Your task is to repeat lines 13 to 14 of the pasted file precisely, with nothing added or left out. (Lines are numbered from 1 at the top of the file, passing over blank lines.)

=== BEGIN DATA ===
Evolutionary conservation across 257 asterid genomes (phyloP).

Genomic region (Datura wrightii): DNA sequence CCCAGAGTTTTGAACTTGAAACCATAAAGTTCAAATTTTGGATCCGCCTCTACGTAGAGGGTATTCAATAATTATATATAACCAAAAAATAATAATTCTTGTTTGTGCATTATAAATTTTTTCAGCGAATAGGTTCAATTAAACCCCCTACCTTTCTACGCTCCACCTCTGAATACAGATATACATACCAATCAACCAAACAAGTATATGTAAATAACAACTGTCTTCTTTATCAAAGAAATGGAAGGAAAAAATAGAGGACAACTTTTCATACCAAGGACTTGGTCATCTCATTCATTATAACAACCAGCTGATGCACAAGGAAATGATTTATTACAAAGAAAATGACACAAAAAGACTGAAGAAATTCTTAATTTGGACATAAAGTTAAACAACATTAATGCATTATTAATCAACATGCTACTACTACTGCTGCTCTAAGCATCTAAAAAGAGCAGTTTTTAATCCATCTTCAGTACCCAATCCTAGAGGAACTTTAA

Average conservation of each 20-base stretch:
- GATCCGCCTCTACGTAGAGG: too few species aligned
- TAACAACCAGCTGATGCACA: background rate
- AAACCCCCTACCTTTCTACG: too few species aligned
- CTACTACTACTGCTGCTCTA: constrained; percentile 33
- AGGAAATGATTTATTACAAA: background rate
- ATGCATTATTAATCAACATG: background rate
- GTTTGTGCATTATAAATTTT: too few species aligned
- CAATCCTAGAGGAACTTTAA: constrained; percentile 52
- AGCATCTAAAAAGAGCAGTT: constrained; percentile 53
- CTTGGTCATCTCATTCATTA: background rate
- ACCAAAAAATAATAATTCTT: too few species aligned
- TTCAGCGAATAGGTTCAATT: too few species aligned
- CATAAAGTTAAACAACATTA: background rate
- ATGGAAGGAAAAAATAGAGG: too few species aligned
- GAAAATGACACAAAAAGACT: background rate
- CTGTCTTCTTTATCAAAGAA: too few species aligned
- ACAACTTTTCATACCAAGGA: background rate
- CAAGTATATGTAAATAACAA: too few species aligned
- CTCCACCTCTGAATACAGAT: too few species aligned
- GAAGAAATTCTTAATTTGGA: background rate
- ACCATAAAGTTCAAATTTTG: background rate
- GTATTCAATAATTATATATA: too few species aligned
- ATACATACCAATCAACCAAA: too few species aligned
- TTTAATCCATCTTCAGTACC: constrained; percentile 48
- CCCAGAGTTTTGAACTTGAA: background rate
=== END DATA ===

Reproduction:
- CTTGGTCATCTCATTCATTA: background rate
- ACCAAAAAATAATAATTCTT: too few species aligned